Change can be a very uncomfortable place to be. Particularly for employees, there are many times where imposed change can make them feel powerless, out of control and ultimately, this causes fear, resentment and lots of other negative emotions.
There is a way to make them feel much better and keep onside the positive asset they already are.
The most annoying element that comes when managing change – especially where you’ve taken the time to build lasting relationships with your people – is to see them suffer with the new challenges they will face.
In fact, it’s even more basic than that. It’s that they struggle with what they don’t yet know and the personal consequences for them as individuals.
Because the nature of change – especially in larger organizations – is to take a step by step communication process, managers usually know more than individuals and yet have to hold back, because of the processes involved. This makes fo even more discomfort, because every employee is anxious for their personal bottom line.
Nebulous and generalized statements regarding impacts will not hold much sway with an individual unless they are able to appreciate exactly how it will affect them personally – and imparting that level of knowledge is not always possible to start with.
Yet there’s a way to enable them to have less time to focus on the unknowns and to constructively contribute to what’s going on. When your people are enageged in valuable activities, they will quickly get absorbed in where they are able to contribute and spend less of their time dwelling on what (only) might be coming their way.
There are many ways employees can become engaged in change.
A key to making this work best is the upfront investment you have personally made to engage your people, well before change has been even hinted at. Do not miss opportunities in your everyday work to create powerful relationships with your people in as many ways as you can – even informallly – because this will be a big lever that will work in your favour in the future, when times might not be quite so simple.
Sometimes, they will be enthusiastically engaged where you have a ‘what’ to deliver as an outcome – or series of outcomes – of changes, by using their skills and experience to come up with some creative – and often unexpected – ‘hows’ of the mechanics of delivery. They will have great ideas – if you involve them openly and honestly.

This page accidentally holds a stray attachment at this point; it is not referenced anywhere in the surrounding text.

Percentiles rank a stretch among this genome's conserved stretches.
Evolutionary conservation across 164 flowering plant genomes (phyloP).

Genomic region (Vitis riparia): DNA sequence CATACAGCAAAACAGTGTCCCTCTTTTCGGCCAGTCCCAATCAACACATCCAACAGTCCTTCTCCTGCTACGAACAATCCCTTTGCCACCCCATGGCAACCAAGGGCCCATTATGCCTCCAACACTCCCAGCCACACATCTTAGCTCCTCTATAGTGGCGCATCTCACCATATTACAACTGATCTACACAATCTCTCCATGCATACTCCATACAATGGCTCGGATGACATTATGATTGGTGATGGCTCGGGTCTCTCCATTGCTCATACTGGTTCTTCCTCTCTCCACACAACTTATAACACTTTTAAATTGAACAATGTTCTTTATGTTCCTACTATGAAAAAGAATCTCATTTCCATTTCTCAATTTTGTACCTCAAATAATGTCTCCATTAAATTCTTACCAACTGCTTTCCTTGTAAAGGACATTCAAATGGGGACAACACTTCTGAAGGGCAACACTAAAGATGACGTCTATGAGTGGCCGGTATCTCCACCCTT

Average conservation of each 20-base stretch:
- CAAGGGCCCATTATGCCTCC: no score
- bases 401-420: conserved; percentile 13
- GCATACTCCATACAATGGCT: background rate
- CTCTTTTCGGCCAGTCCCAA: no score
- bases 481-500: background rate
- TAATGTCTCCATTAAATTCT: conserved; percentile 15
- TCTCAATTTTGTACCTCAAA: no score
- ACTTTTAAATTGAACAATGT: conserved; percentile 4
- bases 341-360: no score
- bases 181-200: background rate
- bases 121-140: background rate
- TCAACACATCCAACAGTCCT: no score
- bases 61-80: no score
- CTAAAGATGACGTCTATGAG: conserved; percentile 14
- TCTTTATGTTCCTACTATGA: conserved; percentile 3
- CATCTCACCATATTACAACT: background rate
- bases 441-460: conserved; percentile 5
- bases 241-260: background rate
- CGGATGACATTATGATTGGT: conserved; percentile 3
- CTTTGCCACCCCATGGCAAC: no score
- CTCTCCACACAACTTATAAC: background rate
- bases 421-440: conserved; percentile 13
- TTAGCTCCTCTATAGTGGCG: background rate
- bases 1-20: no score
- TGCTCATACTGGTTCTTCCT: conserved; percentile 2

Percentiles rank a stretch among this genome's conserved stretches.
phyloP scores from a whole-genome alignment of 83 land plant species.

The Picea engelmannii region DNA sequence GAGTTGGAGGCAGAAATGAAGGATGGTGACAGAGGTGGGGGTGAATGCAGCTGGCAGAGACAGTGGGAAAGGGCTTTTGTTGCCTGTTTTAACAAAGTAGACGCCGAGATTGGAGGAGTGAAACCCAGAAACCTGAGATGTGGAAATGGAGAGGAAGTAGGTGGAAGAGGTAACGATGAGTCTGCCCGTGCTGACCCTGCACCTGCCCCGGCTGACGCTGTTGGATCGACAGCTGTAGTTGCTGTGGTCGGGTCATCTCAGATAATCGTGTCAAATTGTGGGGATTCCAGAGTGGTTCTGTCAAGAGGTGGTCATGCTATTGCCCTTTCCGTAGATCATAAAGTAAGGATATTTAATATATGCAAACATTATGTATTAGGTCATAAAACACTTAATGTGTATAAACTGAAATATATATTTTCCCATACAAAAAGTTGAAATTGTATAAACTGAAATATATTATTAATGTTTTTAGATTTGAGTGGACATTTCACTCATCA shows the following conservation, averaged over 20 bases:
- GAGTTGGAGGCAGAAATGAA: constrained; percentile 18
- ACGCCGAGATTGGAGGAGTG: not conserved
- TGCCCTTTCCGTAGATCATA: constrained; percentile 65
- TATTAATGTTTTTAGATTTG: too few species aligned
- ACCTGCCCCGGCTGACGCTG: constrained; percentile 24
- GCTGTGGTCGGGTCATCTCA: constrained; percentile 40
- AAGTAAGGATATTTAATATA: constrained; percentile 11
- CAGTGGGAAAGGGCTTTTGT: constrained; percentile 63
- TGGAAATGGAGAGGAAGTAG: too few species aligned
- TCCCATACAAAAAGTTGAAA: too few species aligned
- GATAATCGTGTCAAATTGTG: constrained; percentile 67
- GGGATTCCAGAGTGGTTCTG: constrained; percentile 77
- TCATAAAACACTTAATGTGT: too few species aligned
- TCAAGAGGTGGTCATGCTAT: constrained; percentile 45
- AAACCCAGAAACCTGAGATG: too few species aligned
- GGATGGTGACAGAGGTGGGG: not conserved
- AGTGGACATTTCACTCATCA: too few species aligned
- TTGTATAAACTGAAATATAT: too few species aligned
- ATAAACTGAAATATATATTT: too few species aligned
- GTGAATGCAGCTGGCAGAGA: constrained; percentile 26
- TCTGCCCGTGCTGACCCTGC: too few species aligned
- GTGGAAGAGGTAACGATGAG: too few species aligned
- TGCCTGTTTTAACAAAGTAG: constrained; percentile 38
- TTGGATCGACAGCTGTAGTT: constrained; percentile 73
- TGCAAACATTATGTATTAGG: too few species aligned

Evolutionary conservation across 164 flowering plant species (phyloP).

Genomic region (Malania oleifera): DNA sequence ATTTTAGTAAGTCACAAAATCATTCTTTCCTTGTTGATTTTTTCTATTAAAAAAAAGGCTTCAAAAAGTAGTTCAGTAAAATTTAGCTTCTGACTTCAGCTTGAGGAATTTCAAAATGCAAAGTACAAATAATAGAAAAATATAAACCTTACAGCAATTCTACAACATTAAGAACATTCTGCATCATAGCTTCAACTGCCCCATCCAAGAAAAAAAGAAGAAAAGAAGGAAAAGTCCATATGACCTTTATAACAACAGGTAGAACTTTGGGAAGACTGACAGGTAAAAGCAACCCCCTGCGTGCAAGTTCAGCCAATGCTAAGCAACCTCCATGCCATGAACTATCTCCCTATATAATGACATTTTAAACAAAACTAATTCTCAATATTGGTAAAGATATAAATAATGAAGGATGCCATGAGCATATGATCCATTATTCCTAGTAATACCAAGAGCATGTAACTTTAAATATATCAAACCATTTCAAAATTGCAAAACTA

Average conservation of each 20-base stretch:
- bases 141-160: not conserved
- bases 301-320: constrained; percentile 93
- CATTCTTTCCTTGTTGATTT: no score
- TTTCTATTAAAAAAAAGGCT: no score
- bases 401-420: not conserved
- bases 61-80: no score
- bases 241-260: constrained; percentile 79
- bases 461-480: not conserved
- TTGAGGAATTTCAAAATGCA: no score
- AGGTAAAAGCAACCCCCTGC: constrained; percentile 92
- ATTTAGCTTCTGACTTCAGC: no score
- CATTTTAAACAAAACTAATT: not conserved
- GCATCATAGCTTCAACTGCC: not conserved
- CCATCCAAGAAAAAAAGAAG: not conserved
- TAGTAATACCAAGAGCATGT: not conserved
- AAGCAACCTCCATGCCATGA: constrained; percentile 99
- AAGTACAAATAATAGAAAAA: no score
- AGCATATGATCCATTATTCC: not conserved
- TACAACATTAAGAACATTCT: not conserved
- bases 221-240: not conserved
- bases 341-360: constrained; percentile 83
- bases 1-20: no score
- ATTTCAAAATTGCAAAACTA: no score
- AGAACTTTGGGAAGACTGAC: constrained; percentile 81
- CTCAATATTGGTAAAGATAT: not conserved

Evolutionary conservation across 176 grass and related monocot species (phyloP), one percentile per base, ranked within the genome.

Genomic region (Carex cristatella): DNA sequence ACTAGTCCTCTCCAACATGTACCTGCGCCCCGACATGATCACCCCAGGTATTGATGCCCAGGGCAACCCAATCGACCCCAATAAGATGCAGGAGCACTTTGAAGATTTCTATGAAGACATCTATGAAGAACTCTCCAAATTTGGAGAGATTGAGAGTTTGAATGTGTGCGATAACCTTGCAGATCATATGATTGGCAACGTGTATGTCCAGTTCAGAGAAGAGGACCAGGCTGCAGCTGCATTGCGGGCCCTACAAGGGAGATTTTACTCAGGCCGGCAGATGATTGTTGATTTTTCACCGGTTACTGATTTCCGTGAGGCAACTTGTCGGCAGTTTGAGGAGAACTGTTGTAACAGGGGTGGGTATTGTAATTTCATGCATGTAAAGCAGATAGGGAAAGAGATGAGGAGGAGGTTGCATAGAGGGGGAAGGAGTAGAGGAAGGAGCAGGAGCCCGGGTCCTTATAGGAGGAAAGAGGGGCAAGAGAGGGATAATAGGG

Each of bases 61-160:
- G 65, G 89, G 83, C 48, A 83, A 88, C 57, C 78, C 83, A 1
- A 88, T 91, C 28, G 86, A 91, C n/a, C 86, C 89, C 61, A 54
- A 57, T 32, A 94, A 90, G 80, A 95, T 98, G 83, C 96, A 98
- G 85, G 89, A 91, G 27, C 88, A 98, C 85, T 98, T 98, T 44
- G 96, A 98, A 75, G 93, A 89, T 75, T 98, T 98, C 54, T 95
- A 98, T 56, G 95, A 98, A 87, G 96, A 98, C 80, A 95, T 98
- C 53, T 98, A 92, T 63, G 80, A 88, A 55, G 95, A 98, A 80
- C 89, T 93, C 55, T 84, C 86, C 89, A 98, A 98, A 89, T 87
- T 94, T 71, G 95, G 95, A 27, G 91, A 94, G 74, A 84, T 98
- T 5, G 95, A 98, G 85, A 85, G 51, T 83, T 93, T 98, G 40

There will be opportunities for them to collaborate together, to negotiate between them changes they are going to have to deliver which can impact on their personal circumstances.
Where improvements to operational procedures and deliverables are needed, you will be amazed at how varied their approaches can be. After all, even though you’re the boss, you don’t have every answer – and those that you do have will more often than not be the best. (This concept can take a little getting used to for many bosses!).
Where you are able to communicate more fully, their contributions from questions they have will add to the mix for everyone, where you see it as an opportunity to explain and explore answers with a whole group of people. Creating a series of FAQs fromn your teams’ queries will very often prevent you wasting time saying the same thing over and over to many people.
And why stop with change activities utilizing your whole team this way. In a world of wikis and open source solutions, the smart organizations are already leveraging the knowledge, ontribution and ultimately the raw power of the many to solve problems.
One day, imposed change might well be the last way we solve problems. Our people will, in an enlightened business world, have fixed things before they become a problem in a rolling, ultra-inclusive process where all are involved and – deep breath required – bosses simply keep the plates spinning.
© Martin Haworth 2011. This is an expanded version of just one of many change management ideas, from Resilience in Change. For your free – downloadable today – ‘Managing Change’ Super-Simple Success Tips e-book, visit http://www.ResilienceInChange.com